F. Scott Fitzgerald's The Great Gatsby

F. Scott Fitzgerald's The Great Gatsby

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F. Scott Fitzgerald's The Great Gatsby


In The Great Gatsby by F. Scott Fitzgerald and Daisy Miller by Henry James, most of the characters are under illusions during the majority of the plot. The plots are carried out with the characters living under these illusions, which are mainly overcome by the ends of the stories. The disillusionment of most of the characters completely diminishes the foundation in which the plots were built upon, leading to the downfall of some of the main characters and the altering of the other characters.

In The Great Gatsby, Gatsby functions under the illusion that Daisy is perfect and is living in such distress because she was forced to marry Tom due to Gatsby being away at war and being poor. This illusion leads Gatsby to spend his entire adult life pining after Daisy and cheating his way up the social and economic ladder in order to win her over. Gatsby believes that Daisy will someday come back to him because she loves him so much and they will live happily ever after together.

Daisy is living under the illusion that Gatsby has become rich and successful by working so hard and getting lucky with some investments. I think that when she first met him she probably did love him. He conveyed something to her that was the complete opposite of what she was: a poor soldier that did not have the social class that she possessed. But now her attitudes have changed and she is attracted to him because of his money and his apparent success.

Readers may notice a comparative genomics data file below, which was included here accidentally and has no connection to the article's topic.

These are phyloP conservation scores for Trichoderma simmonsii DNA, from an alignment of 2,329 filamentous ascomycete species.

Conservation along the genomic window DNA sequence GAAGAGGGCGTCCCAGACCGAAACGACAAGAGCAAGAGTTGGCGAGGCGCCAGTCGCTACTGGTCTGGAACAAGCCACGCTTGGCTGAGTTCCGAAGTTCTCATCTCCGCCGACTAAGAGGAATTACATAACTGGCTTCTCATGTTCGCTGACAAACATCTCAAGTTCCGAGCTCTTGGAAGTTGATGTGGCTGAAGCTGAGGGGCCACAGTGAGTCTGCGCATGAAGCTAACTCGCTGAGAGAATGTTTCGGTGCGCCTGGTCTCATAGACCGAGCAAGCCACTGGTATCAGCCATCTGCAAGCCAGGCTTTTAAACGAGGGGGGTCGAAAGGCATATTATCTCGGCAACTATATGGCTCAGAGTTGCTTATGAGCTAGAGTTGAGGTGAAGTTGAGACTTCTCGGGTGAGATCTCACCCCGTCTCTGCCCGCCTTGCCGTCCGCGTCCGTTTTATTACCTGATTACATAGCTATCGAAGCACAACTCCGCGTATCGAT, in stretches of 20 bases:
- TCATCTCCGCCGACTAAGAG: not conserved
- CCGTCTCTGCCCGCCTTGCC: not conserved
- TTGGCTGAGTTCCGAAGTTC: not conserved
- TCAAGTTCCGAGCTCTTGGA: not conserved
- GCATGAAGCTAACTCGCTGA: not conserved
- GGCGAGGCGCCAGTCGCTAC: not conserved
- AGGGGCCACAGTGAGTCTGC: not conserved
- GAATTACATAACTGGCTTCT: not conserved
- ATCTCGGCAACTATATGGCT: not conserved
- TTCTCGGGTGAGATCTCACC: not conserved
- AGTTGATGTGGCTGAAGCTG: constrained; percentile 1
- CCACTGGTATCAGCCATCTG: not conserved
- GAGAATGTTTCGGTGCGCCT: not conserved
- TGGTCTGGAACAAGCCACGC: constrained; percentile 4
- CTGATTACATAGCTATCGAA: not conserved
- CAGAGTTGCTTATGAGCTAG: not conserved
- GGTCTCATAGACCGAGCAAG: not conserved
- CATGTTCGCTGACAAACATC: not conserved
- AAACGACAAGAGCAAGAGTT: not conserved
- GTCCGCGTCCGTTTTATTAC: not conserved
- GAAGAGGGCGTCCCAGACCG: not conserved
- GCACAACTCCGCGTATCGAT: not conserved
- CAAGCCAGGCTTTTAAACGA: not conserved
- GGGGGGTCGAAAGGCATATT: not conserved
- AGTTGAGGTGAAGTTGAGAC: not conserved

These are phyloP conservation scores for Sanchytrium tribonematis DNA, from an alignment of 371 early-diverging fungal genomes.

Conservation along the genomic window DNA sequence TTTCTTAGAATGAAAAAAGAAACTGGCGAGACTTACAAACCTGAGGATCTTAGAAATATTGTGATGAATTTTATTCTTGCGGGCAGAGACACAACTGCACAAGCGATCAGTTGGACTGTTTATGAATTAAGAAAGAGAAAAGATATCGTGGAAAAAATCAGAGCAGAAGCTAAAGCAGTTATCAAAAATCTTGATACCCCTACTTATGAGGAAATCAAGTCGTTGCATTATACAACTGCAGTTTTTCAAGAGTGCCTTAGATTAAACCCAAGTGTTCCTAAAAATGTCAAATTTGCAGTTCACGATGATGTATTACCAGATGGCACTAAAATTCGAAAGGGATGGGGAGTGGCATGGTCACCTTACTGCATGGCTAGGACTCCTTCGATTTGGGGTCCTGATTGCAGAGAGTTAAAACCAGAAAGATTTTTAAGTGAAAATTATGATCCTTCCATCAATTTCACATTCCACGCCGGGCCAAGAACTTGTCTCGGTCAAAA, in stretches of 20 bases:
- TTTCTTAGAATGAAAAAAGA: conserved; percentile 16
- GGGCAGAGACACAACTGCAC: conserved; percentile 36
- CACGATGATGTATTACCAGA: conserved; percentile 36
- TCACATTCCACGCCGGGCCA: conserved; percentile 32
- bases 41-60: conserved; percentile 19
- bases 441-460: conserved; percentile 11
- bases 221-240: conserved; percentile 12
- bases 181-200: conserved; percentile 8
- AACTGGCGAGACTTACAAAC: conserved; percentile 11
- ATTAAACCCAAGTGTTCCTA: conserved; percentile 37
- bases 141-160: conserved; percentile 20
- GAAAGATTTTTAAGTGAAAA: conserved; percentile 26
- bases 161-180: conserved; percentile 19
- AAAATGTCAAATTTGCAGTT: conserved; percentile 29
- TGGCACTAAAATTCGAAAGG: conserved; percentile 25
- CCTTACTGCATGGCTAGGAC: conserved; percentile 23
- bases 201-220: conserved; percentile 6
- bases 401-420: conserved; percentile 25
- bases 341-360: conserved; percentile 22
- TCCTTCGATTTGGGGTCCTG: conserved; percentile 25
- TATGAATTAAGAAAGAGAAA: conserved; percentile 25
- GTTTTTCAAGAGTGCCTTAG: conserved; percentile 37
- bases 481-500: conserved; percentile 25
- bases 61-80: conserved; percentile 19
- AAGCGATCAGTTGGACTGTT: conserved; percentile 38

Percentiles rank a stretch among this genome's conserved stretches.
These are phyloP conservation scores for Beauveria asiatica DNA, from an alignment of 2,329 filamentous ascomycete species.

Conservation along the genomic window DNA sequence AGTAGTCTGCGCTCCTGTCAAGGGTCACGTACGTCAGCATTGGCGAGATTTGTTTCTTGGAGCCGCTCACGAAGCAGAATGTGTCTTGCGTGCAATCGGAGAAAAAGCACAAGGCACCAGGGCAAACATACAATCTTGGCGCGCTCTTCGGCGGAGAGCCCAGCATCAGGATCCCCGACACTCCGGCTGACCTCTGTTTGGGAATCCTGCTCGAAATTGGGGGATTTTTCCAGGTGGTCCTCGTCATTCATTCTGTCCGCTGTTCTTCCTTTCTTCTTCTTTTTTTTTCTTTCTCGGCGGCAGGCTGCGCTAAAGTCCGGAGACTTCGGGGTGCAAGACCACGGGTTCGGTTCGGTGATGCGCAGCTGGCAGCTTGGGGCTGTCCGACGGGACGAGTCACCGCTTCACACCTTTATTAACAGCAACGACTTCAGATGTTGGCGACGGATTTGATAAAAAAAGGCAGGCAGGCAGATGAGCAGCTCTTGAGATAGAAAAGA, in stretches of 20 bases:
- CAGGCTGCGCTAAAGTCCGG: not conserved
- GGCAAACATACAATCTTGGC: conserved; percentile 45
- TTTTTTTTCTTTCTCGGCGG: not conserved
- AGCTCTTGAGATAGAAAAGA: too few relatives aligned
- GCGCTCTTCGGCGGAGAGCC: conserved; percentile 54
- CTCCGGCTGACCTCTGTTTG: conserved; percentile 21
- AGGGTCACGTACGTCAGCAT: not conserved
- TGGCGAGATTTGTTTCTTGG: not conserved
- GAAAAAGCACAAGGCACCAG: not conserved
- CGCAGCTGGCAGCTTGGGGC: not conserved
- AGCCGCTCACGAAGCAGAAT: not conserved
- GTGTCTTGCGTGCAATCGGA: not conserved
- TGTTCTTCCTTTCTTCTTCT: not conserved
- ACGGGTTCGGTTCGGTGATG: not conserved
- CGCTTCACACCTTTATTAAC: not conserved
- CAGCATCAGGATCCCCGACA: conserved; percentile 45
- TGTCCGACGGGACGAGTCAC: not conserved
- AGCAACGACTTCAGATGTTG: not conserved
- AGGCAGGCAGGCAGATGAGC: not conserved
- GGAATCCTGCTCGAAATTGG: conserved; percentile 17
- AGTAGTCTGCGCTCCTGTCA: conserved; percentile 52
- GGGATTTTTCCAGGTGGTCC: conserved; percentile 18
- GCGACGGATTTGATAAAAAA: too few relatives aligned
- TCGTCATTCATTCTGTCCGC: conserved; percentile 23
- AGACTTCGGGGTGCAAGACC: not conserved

Tom functions under the illusion that Daisy not only loves him now, but has always loved him and been completely devoted to him. Daisy does admit that she once loved him, but he was not her first choice; Gatsby was. Tom is also under the illusion that Daisy will never leave him. He has an ongoing, almost public affair with Myrtle but still wants to be devoted to Daisy and demands her devotion to him. Tom feels as if he will never lose anything: his money, Daisy, or his social status.

Although their money and social status gives them everything they need and want, they are still restless in life and in marriage. No matter what and who they have, they are never satisfied. Tom had Daisy, but wants Myrtle, too. Daisy has Tom, but wants Gatsby, too.

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Gatsby could have any woman he wanted, but wants to win back his old love and prove Tom a fool. Everyone in these people’s lives is pawns to be played in their games and exist only to please them. Nick is Gatsby and Daisy’s pawn to be used to meet and continue seeing each other at parties and at Gatsby’s house. Tom and Daisy’s child is their pawn to show off at gatherings and use to prove their alleged commitment to one another.

Nick does not realize that Gatsby wasn’t rich until the end of the story, though.
This is about the only extreme illusion that nick is under. He knows that Gatsby and Daisy are just using him for their own purposes and he knows Tom is a unfaithful, stubborn, selfish man.

By the end of The Great Gatsby many of the characters have been disillusioned, but at a great cost. Gatsby is somewhat disillusioned when Daisy does not completely take his side at the hotel in front of Tom. She says that she loved Tom and does not demonstrate a complete return of Gatsby’s love even when they leave together. Still, Gatsby continues to say that they will be together, even though Daisy does not respond. Gatsby even gives himself up and ends up being killed for Daisy, but Daisy continued with her life as if nothing had happened and does not even attend Gatsby’s funeral.

Daisy realized that she could not give up everything she already had to be with Gatsby. Gatsby was dead so she continued with what she already had. Daisy uses Gatsby until he is no longer usable and them acts as if nothing ever happened. Tom goes about his life in the same way, acting as if Myrtle never existed and continuing with what he already had, Daisy.
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